Woman Of Flowers

Sion Eirian after Saunders Lewis
Theatr Pena / Taliesin
Richard Burton Theatre, Royal Welsh College of Music and Drama

Rhys Meredith and Sara Gregory Credit: Simon Gough
Betsan Llwyd Credit: Simon Gough
Oliver Morgan Thomas and Eiry Thomas Credit: Simon Gough

The Mabinogion is the oldest collection of folk tales in Welsh (and therefore British) literary history, and the stories contained therein have inspired a wide range of artists from the 13th century onwards (perhaps most notably, the various authors of Arthurian myth). Woman of Flowers is drawn from the tale of Math, Son of Mathonwy and tells the complicated tale of Blodeuwedd, as depicted by Saunders Lewis in his verse play which was first performed in 1948.

Lewis, as well as having once been tipped as a Nobel Literature Laureate, was one of the founder members of Plaid Cymru. As the author of this English-language adaptation, Sion Eirian (recently the winner of a Wales Drama Award for his play Yfory) has pointed out in interviews he explicitly aimed to create canonical, Welsh-language drama in the classical tradition.

Thus, in Theatr Pena’s touring production, we find ourselves in a mythic North Wales where gods live amongst mortals, where magicians transform people into animals, where the natural and supernatural worlds exist alongside one another. Human flaws, however, are readily recognisable.

The warrior prince Llew has been living with a curse from his mother, Arianrhod, which initially denied him a name, the ability to use weapons and the possibility of marrying a human female. With the help of Arianrhod’s androgynous wizard sibling, Gwidion, however, Llew has overcome these disadvantages and is now the ruler of a kingdom.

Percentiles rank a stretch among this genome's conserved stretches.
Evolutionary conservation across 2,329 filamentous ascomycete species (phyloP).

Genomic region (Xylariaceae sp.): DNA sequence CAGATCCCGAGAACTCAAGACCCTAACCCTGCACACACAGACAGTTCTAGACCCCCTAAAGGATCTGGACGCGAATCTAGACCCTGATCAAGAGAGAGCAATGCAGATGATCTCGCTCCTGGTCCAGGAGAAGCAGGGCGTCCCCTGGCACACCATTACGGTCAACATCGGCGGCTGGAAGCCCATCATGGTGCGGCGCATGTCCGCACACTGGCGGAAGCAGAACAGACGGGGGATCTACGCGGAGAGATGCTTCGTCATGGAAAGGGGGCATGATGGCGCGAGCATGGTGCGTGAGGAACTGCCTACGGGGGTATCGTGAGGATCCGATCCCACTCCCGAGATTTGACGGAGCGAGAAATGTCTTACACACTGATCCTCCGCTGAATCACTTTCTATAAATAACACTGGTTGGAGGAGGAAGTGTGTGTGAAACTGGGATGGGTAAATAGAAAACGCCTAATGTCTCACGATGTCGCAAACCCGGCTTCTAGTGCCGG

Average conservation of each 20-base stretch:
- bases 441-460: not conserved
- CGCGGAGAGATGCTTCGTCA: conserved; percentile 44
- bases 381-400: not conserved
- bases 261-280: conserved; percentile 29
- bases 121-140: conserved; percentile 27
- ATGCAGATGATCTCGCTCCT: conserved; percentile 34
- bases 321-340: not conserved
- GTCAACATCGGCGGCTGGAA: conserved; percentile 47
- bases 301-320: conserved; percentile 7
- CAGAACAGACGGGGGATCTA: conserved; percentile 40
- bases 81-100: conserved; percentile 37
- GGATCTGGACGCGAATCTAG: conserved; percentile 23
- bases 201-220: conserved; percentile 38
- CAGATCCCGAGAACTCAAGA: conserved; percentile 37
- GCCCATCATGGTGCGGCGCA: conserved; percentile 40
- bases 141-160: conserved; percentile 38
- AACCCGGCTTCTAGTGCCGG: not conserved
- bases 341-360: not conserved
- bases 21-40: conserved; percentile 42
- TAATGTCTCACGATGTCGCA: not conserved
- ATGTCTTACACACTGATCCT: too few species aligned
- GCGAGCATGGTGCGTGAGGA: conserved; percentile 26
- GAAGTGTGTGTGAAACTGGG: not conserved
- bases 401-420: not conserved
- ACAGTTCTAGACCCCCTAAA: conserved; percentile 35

His beloved wife, Blodeuwedd, has been woven from woodland flowers, and is thus a child of nature, rootless, untameable, discontented and passionate. When Llew goes away to war, she is much taken with visiting hunter Gronw—they succumb to their mutual attraction and resolve to somehow do away with the virtually unkillable Llew. In film noir style, things don’t go quite according to plan.

Director Erica Eirian gives us an austere, non-naturalistic staging, the minimal set strewn with blood-red petals, a video backdrop (courtesy of Peter Firth and Dafydd Hunt) setting the various scenes and Peter Knight’s imposing score combining the regal with the mystical. Characters sometimes remain onstage, observing scenes from which they are absent, pointing up the dreamlike ambience.

One of Theatr Pena’s aims is to produce work which provides prominent roles for women, whether or not the texts are specifically feminist in intent. Thus, Sara Gregory is reliably compelling as the carnal but other-worldly Blodeuwedd, all flowing robes (courtesy of Holly McCarthy) and fluent movement (courtesy of Caroline Lamb), and Eiry Thomas relishes the role of the morally dubious, sexually ambiguous, black-clad Gwidion, with plenty of mischievous asides to the audience.

Betsan Llwyd is equally impressive in her tragic stillness as Arianrhod, providing the dramatic shock moment of the evening when she reveals the reasons for her cursing of her son. This highlights the piece’s contemporary relevance, a major theme being women’s ownership (or otherwise) of their own bodies. Olwen Rhys’s Rhagnell, Blodeuwedd’s faithful servant, is similarly ill-used, a victim of her low social status.

As Gronw, Rhys Meredith’s magnetic alpha-male nobility is cleverly contrasted with the boyish desperation of Oliver Morgan Thomas’s wronged Llew; we empathise, to some extent, with Blodeuwedd, even as we sympathise with her husband.

Eirian’s poetic text is modern in tone, without being clunkily contemporary, obviously respectful of Lewis’s original without being overly reverential. Gronw’s motivation, prior to the piece’s bloody climax, remains somewhat opaque, however; or perhaps the concept of “honour” is simply alien to 21st century audiences.

I came to Woman Of Flowers expecting an educational ninety minutes; I left having experienced something strange, sad and beautiful.

Reviewer: Othniel Smith

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